–Kathy Johnson
Feathered Gems Jewelry

Daniel, Any of us who have been in business for more than a few years
have met the wise ass customer who knows your craft better than you.
He, or she, will have the gall to tell you exactly how to make their
ego monument even tho they have never made a piece of jewelry in
their lives…they are the quintessential control freaks who
live in a world of their own…with frequent forays into the real
world to manage other people’s lives. Most of us don’t have your
patience, Daniel. I usher them to the door in such a way that they
will never come back. You might think that these types will bring
the rath of others upon you, but experience tells me that they are
known far and wide for their bullying ways and the listener will
quietly chuckle to themselves. Ron at Mills Gem, Los Osos, CA.

I have taken on repairs more times than I care to count where I
felt sorry for the customer, and out of sympathy knowing they would
have a hard time finding someone to fix it, or find someone that
would be reasonable, I took it in. I solved their problem, but I
created one for myself.

 When I first started my business, I took in every repair that I

had any hope of fixing. After ten years, it is really hard to turn
down some repairs, I just have a nature that wants to help solve
someone elses problem, and I still don’t realize how much time and
effort it actually takes to fix the piece.

 When I sat at the bench  looking at the piece I wondered what I

was thinking when I took it in. The definition of insanity: doing the
same thing over and over the same way and expecting the results to be

I am diligently working on limiting myself to repairing only what

is purchased at my store, and goldwork I know I can get well paid
for. It is still hard to turn away things that I know I can fix.

	When I first opened my store I had women in their 70's or 80's

that had costume jewelry and I knew they had no idea of how much just
the labor would cost to fix their treasures. If I could do it simply,
I would do it and not charge anything. I knew they would not be
purchasing new jewelry from me. Fortunately those type of jobs don’t
walk in the door anymore.

 Since I have 30 or more repairs , custom pieces and stock for the

cases on my plate at all times, I have to try and have a sense of how
I think I will have time to do all that. A constant struggle for a
person who is organizationally and time management challenged.

Many times I have agreed to do something custom that I had no idea

of how to do, basically jumped off a cliff without knowing where I
would land. This has always worked out for me since I am good at
problem solving. I got paid to learn whatever skill I needed, learned
about the materials, and only did the job if I could do it with the
technical skill of a professional. This also taught me to have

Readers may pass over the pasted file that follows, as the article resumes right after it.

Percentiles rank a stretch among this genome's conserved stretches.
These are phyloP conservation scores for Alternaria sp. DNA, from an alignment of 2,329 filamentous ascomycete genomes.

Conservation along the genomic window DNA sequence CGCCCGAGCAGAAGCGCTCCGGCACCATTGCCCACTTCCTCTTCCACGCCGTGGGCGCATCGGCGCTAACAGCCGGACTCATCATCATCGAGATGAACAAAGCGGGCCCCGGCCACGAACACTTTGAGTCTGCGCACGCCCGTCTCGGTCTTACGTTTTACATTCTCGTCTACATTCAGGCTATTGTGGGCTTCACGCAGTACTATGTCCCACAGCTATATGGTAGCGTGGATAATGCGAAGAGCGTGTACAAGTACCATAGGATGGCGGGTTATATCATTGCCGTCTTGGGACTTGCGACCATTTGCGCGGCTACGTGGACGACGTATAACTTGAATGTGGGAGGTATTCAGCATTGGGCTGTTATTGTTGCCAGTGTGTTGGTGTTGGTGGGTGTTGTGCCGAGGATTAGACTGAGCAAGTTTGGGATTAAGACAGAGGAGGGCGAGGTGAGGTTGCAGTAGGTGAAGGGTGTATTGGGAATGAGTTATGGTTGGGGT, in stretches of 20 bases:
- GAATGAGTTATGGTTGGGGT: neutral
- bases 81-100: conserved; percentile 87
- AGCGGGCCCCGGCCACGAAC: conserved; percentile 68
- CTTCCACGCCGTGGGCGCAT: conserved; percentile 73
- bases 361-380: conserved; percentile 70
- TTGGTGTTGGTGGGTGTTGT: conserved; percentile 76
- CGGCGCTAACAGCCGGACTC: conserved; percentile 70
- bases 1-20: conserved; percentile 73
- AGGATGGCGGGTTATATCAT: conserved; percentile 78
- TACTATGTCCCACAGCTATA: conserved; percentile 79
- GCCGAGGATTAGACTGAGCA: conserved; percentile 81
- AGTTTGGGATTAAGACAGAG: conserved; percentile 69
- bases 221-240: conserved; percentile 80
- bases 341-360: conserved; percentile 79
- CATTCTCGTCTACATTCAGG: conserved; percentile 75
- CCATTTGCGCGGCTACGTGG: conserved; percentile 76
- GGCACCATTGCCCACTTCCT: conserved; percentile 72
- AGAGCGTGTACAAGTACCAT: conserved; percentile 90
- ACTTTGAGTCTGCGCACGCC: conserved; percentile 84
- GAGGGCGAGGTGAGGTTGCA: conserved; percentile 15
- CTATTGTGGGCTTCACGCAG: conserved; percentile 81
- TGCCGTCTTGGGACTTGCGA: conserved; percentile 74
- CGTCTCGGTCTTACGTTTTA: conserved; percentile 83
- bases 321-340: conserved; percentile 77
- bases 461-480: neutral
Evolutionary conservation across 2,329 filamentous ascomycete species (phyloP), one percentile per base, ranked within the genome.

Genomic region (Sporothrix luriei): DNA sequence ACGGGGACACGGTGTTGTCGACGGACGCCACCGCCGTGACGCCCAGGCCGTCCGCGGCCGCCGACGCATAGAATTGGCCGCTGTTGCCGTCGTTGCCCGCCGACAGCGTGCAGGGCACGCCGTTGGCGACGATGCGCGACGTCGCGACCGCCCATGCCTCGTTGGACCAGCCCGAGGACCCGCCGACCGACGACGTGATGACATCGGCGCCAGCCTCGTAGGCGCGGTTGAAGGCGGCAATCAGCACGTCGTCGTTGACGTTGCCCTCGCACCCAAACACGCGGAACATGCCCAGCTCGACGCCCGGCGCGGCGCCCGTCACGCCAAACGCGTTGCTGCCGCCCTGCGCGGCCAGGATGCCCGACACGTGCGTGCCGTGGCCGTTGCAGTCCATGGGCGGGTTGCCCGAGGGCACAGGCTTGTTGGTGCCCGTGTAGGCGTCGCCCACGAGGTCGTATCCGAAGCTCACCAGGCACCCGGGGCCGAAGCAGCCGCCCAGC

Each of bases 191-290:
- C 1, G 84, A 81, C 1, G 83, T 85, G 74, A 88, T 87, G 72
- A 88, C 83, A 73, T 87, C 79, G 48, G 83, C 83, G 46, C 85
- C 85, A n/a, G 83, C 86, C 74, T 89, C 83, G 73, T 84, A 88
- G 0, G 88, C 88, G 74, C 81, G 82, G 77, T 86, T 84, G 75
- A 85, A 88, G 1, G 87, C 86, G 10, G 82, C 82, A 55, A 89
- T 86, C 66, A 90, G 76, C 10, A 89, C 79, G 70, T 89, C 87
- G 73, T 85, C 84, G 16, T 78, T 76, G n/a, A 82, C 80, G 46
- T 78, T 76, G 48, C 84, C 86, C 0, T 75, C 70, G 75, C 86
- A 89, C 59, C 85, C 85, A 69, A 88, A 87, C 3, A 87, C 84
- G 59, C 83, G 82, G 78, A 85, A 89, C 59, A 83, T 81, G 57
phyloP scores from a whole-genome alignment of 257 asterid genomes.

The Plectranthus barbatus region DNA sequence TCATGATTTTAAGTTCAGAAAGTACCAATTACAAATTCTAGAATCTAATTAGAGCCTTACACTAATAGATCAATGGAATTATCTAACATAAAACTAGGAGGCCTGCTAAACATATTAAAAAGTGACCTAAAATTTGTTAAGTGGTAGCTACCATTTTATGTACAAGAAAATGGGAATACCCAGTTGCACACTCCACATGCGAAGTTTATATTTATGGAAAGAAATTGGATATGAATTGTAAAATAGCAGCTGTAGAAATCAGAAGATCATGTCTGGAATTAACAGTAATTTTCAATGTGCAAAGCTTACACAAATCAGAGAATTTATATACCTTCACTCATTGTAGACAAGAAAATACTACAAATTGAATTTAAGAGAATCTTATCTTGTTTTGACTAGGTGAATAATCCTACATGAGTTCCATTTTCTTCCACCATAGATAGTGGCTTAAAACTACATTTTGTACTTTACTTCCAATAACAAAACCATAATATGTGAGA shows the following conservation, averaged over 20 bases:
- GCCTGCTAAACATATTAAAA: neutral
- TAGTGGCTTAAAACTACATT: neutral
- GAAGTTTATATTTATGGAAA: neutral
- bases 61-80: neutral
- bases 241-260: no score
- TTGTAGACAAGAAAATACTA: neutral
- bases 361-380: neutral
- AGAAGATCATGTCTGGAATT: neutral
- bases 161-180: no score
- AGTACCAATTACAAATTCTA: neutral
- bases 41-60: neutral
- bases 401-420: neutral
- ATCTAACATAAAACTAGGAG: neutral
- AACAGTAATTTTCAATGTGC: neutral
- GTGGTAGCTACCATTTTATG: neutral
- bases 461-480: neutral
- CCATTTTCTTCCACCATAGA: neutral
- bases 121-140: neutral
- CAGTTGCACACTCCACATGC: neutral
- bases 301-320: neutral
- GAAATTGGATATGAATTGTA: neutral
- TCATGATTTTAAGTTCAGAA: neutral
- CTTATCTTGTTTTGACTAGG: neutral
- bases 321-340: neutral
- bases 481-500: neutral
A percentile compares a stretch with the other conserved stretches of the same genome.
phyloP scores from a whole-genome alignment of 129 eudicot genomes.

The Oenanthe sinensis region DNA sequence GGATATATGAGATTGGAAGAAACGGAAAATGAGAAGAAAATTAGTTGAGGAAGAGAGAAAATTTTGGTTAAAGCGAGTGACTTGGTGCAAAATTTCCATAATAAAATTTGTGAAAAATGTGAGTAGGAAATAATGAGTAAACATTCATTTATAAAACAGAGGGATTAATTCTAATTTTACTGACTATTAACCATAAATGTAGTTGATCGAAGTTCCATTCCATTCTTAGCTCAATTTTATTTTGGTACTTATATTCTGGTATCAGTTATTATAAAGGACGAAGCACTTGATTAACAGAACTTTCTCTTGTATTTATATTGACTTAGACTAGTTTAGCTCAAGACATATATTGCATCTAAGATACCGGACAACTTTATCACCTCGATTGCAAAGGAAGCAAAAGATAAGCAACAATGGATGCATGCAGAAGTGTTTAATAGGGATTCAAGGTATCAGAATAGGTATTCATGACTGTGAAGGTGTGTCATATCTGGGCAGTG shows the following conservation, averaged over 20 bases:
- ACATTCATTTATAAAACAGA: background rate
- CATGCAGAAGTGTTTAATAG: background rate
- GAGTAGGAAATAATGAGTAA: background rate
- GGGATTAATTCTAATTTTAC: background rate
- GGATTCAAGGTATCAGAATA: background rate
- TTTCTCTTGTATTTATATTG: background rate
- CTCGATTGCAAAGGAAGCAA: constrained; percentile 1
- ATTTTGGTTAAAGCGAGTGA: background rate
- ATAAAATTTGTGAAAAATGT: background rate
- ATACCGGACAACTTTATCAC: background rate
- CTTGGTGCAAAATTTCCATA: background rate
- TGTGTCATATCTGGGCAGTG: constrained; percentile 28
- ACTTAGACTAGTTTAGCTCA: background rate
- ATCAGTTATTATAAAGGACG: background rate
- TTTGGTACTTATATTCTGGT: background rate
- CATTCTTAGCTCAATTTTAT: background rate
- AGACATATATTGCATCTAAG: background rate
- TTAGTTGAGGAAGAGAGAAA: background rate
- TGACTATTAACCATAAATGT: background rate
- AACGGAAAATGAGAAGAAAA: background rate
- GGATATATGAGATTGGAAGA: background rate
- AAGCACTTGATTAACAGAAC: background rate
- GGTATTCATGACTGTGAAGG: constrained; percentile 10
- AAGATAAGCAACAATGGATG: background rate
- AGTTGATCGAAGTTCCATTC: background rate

discipline, I already had commitment and responsibility. I also was
never afraid or ashamed to adopt someone ( sometimes without their
knowledge or consent) as a mentor and seek advice.

That's where I am in my process. Working with metal and stone is a

creative use of my obsessive compulsive disorder.

Richard in Denver

About 20 years ago I worked in a shop who’s owner had a rather
interesting solution to the difficult customer problem. He would chat
them up, and while their attention was focused on the conversation,
slowly maneuver them out the door. They would find themselves
outside, on the sidewalk, saying goodbye. We found it quite funny,
and effective…

Rick Hamilton

Dear Richard, I can certainly relate to your experience and I have a
hunch that most of us would agree with your predicament. We’ve all
been there and the problem is ongoing. I too like to solve problems
for people, but before long you find that you have cast yourself in
the role of a psychologist. You are trying to mitigate the emotional
problems people have by taking on their sentimental jewelry ikons
that should never have been purchased in the first place. Playing
hero will make you a victim and you will get entangled in the
personal problems of the maladjusted customer. I finally got rid of
a customer yesterday who has been taking advantage of my sympathies
for the past couple of years. She is a divorcee. mother of a young
child and works nights in a job that gives her ample discretionary
income. Her principal source of emotional gratification comes from
buying crap from T.V. hucksters. Some of it is good stuff , but a
lot of it is overpriced crap. She has come to me for a free
evaluation each time she made a purchase. Much of the time I would
tell her to send it back for credit. However, in some cases she was
so emotionally involved with the item that she would either have me
rectify its’ shortcomings or, at a later date come back with
something that could only be repaired by agonizing manipulation or
modification…you all know what I am talking about…you start
at one end while the other end falls apart. Yesterday she came in
with her latest bauble…a so-called coin pearl set in a foil
thick 14 k ring. The disk shapped freshwater pearl was set high up
on four vertical wire prongs which were not notched or bent
over…Ah, the miracle of crazy glue ! I told her that I
wouldn’t touch it and she launched into her usual routine " Oh, but